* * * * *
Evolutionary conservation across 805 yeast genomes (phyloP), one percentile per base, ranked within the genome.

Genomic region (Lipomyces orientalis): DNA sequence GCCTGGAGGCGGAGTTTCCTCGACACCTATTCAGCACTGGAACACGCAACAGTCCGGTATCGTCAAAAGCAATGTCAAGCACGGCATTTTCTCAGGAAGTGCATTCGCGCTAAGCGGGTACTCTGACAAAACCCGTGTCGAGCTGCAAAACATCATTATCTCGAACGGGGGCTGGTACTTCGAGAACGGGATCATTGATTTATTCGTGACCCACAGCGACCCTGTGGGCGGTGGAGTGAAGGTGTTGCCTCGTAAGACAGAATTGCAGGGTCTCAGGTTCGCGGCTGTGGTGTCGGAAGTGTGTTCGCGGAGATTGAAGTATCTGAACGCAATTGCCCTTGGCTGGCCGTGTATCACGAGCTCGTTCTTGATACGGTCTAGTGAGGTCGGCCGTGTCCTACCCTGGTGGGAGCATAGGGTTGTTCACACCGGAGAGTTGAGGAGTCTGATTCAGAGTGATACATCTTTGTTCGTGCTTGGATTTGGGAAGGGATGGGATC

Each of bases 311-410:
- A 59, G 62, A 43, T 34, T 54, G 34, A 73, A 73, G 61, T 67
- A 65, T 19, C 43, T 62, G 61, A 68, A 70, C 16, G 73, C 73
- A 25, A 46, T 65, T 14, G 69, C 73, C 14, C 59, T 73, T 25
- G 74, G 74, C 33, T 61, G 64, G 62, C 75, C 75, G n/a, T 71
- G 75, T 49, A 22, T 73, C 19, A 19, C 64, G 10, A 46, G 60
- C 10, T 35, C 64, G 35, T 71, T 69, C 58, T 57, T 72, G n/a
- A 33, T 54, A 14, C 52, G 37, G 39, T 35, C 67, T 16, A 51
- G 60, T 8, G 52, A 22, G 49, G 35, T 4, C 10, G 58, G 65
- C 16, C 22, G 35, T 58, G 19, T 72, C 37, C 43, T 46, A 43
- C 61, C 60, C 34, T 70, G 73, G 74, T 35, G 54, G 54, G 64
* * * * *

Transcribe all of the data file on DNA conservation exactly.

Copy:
Evolutionary conservation across 805 yeast genomes (phyloP), one percentile per base, ranked within the genome.

Genomic region (Lipomyces orientalis): DNA sequence GCCTGGAGGCGGAGTTTCCTCGACACCTATTCAGCACTGGAACACGCAACAGTCCGGTATCGTCAAAAGCAATGTCAAGCACGGCATTTTCTCAGGAAGTGCATTCGCGCTAAGCGGGTACTCTGACAAAACCCGTGTCGAGCTGCAAAACATCATTATCTCGAACGGGGGCTGGTACTTCGAGAACGGGATCATTGATTTATTCGTGACCCACAGCGACCCTGTGGGCGGTGGAGTGAAGGTGTTGCCTCGTAAGACAGAATTGCAGGGTCTCAGGTTCGCGGCTGTGGTGTCGGAAGTGTGTTCGCGGAGATTGAAGTATCTGAACGCAATTGCCCTTGGCTGGCCGTGTATCACGAGCTCGTTCTTGATACGGTCTAGTGAGGTCGGCCGTGTCCTACCCTGGTGGGAGCATAGGGTTGTTCACACCGGAGAGTTGAGGAGTCTGATTCAGAGTGATACATCTTTGTTCGTGCTTGGATTTGGGAAGGGATGGGATC

Each of bases 311-410:
- A 59, G 62, A 43, T 34, T 54, G 34, A 73, A 73, G 61, T 67
- A 65, T 19, C 43, T 62, G 61, A 68, A 70, C 16, G 73, C 73
- A 25, A 46, T 65, T 14, G 69, C 73, C 14, C 59, T 73, T 25
- G 74, G 74, C 33, T 61, G 64, G 62, C 75, C 75, G n/a, T 71
- G 75, T 49, A 22, T 73, C 19, A 19, C 64, G 10, A 46, G 60
- C 10, T 35, C 64, G 35, T 71, T 69, C 58, T 57, T 72, G n/a
- A 33, T 54, A 14, C 52, G 37, G 39, T 35, C 67, T 16, A 51
- G 60, T 8, G 52, A 22, G 49, G 35, T 4, C 10, G 58, G 65
- C 16, C 22, G 35, T 58, G 19, T 72, C 37, C 43, T 46, A 43
- C 61, C 60, C 34, T 70, G 73, G 74, T 35, G 54, G 54, G 64